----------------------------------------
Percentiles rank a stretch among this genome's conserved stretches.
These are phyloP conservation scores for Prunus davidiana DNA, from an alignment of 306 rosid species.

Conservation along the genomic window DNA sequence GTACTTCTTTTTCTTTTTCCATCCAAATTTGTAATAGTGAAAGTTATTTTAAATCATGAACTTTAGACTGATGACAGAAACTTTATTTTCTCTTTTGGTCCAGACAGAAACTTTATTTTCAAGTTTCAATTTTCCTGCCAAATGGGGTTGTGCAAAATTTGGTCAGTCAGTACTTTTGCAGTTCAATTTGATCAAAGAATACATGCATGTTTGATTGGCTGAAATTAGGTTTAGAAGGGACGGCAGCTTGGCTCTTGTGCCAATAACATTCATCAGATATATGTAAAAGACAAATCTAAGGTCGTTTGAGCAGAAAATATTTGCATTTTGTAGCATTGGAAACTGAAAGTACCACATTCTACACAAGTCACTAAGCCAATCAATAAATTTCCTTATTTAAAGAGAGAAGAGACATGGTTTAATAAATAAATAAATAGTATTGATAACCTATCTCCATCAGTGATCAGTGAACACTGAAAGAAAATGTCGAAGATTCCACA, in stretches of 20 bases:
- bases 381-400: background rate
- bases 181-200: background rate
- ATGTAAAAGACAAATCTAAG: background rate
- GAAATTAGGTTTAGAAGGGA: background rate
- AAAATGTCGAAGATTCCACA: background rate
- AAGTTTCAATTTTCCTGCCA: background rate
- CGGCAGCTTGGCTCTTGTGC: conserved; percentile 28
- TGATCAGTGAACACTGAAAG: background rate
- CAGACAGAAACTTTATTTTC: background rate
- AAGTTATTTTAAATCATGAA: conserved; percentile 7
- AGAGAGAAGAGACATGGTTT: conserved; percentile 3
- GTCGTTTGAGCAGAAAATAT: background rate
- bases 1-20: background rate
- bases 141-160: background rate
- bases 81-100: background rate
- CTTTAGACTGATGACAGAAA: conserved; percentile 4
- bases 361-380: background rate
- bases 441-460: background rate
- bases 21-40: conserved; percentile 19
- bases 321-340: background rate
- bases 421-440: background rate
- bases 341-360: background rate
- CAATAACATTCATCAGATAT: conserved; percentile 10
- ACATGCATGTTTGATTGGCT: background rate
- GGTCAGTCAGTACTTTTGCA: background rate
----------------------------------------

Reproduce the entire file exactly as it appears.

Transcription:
Percentiles rank a stretch among this genome's conserved stretches.
These are phyloP conservation scores for Prunus davidiana DNA, from an alignment of 306 rosid species.

Conservation along the genomic window DNA sequence GTACTTCTTTTTCTTTTTCCATCCAAATTTGTAATAGTGAAAGTTATTTTAAATCATGAACTTTAGACTGATGACAGAAACTTTATTTTCTCTTTTGGTCCAGACAGAAACTTTATTTTCAAGTTTCAATTTTCCTGCCAAATGGGGTTGTGCAAAATTTGGTCAGTCAGTACTTTTGCAGTTCAATTTGATCAAAGAATACATGCATGTTTGATTGGCTGAAATTAGGTTTAGAAGGGACGGCAGCTTGGCTCTTGTGCCAATAACATTCATCAGATATATGTAAAAGACAAATCTAAGGTCGTTTGAGCAGAAAATATTTGCATTTTGTAGCATTGGAAACTGAAAGTACCACATTCTACACAAGTCACTAAGCCAATCAATAAATTTCCTTATTTAAAGAGAGAAGAGACATGGTTTAATAAATAAATAAATAGTATTGATAACCTATCTCCATCAGTGATCAGTGAACACTGAAAGAAAATGTCGAAGATTCCACA, in stretches of 20 bases:
- bases 381-400: background rate
- bases 181-200: background rate
- ATGTAAAAGACAAATCTAAG: background rate
- GAAATTAGGTTTAGAAGGGA: background rate
- AAAATGTCGAAGATTCCACA: background rate
- AAGTTTCAATTTTCCTGCCA: background rate
- CGGCAGCTTGGCTCTTGTGC: conserved; percentile 28
- TGATCAGTGAACACTGAAAG: background rate
- CAGACAGAAACTTTATTTTC: background rate
- AAGTTATTTTAAATCATGAA: conserved; percentile 7
- AGAGAGAAGAGACATGGTTT: conserved; percentile 3
- GTCGTTTGAGCAGAAAATAT: background rate
- bases 1-20: background rate
- bases 141-160: background rate
- bases 81-100: background rate
- CTTTAGACTGATGACAGAAA: conserved; percentile 4
- bases 361-380: background rate
- bases 441-460: background rate
- bases 21-40: conserved; percentile 19
- bases 321-340: background rate
- bases 421-440: background rate
- bases 341-360: background rate
- CAATAACATTCATCAGATAT: conserved; percentile 10
- ACATGCATGTTTGATTGGCT: background rate
- GGTCAGTCAGTACTTTTGCA: background rate